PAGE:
New to Me: A Hero Ain’t Nothin’ But a Sandwich

If you like your YA literature gritty and urban, consider one of the earliest choices that meet those criteria: A Hero Ain’t Nothin’ But a Sandwich.’  Alice Childress’ novel explores the world of a young heroin addict, at a time when there was no DARE, no “Just Say No”, and few options.’  And in exposing the lack of options, Childress gives us a chilling look at how urban life used to be–yet it’s a world that doesn’t feel that distant from today’s cities.

A Hero Ain’t Nothin’ But a Sandwich
Alice Childress
Published 1973

Benjie Johnson isn’t a heroin addict.’  He could stop any time he wanted; that’s how he knows he’s not hooked.’  Yet when two of his teachers bust him and he’s sent to rehab, then released, Benjie finds that quitting is harder than he thought.’  He has to get clean–not for his mother or grandmother, or for his friends.’  Benjie will have to kick heroin for himself–and that’s a hard lesson to learn.

First and foremost, this novel tackles questions about race and society.’  Published closer to the end of the Civil Rights Era, after the assassinations of figures like Martin Luther King and Malcolm X, there were still many questions about African-American identity.’  Many of the characters in A Hero . . . struggle with this search for identity.’  For Benjie, it’s a choice between two role models.’  He could be like Butler, his mother’s boyfriend who works as a janitor and keeps his head down, preferring listening to Coltrane records and drinking Seagrams to agitating for change.’  Or Benjie could look to his former teacher, Nigeria Greene, who teaches about black heroes and instills his students with a sense of their own worth, but with a defiant attitude.’  In the course of the novel, Benjie doesn’t necessarily find the answer, but as he attempts to get clean, it’s the support of Butler that helps him get through.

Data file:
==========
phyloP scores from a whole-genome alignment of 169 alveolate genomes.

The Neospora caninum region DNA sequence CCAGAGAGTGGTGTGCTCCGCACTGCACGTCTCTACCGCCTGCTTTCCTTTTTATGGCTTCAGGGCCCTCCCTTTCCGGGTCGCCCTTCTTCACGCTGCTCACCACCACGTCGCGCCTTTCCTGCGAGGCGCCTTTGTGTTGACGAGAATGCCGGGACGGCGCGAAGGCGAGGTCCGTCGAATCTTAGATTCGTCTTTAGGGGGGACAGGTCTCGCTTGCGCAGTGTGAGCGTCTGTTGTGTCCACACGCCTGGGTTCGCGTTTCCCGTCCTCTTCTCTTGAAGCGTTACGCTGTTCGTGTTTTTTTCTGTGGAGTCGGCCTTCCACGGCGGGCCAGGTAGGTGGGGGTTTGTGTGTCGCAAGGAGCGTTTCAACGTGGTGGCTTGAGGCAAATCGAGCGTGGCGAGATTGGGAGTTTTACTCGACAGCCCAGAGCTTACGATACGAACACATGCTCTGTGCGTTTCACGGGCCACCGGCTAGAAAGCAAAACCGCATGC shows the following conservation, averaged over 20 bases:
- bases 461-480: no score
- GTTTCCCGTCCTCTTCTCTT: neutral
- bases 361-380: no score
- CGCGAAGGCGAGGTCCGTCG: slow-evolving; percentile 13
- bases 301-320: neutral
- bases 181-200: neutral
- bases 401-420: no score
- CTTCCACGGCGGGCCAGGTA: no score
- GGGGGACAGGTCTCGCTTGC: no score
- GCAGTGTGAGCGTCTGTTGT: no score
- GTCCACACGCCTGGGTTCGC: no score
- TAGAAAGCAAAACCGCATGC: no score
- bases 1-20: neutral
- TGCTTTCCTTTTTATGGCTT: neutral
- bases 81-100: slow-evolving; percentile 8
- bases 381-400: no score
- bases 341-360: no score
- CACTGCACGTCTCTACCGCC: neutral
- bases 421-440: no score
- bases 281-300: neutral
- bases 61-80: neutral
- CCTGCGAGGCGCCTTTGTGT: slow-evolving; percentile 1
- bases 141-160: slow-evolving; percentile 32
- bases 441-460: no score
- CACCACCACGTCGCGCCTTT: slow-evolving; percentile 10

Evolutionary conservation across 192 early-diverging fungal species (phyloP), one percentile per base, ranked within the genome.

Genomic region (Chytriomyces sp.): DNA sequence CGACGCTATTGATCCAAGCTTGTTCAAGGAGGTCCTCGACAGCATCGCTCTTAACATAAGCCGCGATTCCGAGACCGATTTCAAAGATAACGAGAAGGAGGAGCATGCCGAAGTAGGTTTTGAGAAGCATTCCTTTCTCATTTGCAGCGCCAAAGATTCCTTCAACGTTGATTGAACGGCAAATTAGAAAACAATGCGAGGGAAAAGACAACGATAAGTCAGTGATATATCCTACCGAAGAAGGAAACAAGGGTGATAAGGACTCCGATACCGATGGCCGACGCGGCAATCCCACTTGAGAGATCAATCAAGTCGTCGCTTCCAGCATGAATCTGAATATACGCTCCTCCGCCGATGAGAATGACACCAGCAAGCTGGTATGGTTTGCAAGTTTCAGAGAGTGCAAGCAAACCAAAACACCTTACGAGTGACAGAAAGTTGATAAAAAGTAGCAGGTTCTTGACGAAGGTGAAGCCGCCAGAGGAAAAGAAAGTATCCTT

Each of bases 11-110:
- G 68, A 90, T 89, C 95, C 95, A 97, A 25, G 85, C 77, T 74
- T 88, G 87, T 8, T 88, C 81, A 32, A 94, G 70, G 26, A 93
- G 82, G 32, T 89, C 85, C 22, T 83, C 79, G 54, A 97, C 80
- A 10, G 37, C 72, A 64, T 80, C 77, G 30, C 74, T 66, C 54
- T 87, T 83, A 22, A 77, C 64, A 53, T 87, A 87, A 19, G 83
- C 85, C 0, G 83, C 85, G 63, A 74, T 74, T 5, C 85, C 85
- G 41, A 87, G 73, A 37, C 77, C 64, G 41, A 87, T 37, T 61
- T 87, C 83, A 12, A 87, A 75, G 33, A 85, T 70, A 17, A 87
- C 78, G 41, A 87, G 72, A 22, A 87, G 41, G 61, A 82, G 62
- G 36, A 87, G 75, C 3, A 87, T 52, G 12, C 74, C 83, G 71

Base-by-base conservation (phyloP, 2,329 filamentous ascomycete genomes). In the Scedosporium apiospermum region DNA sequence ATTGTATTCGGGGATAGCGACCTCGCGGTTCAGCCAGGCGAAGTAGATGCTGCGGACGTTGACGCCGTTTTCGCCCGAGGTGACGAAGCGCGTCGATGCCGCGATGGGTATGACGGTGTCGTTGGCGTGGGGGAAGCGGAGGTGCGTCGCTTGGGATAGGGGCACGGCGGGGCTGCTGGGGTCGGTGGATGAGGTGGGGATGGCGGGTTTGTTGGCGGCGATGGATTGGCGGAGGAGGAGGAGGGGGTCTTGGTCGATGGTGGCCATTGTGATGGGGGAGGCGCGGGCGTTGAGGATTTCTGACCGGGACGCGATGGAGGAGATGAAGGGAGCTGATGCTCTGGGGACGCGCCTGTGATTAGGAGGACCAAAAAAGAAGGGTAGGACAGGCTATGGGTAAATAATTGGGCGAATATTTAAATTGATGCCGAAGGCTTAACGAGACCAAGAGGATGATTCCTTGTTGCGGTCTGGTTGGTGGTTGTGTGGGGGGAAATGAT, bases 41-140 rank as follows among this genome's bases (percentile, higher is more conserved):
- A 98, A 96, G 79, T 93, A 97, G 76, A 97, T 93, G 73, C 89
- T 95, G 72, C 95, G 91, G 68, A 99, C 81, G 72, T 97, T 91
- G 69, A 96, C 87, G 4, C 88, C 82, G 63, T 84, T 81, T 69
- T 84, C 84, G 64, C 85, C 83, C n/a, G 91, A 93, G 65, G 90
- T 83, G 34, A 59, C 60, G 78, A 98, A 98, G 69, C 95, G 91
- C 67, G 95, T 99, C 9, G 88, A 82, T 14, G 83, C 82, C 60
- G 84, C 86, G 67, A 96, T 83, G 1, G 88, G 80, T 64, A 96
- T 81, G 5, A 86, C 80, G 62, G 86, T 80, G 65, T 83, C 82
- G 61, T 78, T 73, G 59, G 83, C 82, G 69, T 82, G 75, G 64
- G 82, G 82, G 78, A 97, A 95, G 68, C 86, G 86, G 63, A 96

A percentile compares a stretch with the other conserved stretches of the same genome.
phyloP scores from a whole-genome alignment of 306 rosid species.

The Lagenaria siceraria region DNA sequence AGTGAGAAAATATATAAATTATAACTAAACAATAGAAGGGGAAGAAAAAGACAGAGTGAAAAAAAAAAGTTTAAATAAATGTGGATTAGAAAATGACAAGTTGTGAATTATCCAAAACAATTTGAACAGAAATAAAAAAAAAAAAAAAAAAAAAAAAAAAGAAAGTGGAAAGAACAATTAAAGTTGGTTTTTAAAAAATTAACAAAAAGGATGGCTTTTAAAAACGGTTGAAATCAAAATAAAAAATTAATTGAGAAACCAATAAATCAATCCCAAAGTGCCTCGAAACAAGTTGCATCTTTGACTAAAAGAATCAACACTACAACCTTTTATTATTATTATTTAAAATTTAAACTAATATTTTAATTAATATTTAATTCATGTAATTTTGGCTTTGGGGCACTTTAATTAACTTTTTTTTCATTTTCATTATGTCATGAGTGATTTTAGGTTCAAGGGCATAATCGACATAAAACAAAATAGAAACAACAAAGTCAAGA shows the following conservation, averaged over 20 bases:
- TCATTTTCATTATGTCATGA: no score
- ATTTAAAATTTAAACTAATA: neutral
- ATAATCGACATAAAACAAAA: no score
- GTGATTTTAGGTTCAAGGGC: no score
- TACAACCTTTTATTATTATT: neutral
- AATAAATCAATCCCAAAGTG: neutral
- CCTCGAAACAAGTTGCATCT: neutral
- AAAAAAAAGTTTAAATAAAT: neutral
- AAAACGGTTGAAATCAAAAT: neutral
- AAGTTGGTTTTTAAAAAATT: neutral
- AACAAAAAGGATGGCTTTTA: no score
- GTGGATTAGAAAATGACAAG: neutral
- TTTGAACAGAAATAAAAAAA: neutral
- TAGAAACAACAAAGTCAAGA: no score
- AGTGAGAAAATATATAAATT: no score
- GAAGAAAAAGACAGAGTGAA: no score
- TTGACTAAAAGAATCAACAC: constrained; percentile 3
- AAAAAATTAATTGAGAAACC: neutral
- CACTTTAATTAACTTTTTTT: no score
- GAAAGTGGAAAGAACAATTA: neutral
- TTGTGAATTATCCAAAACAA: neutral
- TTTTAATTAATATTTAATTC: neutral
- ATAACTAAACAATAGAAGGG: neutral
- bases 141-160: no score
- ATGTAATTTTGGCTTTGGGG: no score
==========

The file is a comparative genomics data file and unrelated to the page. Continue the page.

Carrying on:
Perhaps this is the real issue within this novel: the importance of male role models for boys of any race.’  Benjie resents Butler’s presence at first, because he thinks that Butler is stealing Benjie’s time with his mother.’  Butler feels he doesn’t have the authority to help Benjie as he would like, since he isn’t even Benjie’s stepfather.’  Yet Butler and Benjie learn together that there is a place for each of them in the other’s life, regardless of a lack of a legal relationship.’  As there are now many articles and news stories talking about the lack of father figures for young African-American males, Childress seems to have anticipated this issue.

A Hero . . . is full of intriguing moments, like Benjie’s grandmother and her former life as a shake dancer.’  Since the novel is told in multiple voices, with occasional newspaper and newsletter articles, the novel reads like a docudrama.’  If it had been written today, the tagline of “Based on a true story” would probably be added to the title.’  These other voices help explain the world that Benjie lives in, the world that doesn’t seem to have much for him.’  When he discovers heroin, suddenly Benjie’s life is bearable.’  But when he has to get clean, Benjie is forced back into the real world of dead ends and too many questions without answers.’  But slowly, he learns how to face his life and make it what he wants.

About Melissa Rabey

I’m a teen librarian for a library system in Maryland. I became a librarian because I love books, I love technology, and I wanted to connect people with those two things. I’m happy that I get to do all this and even more.

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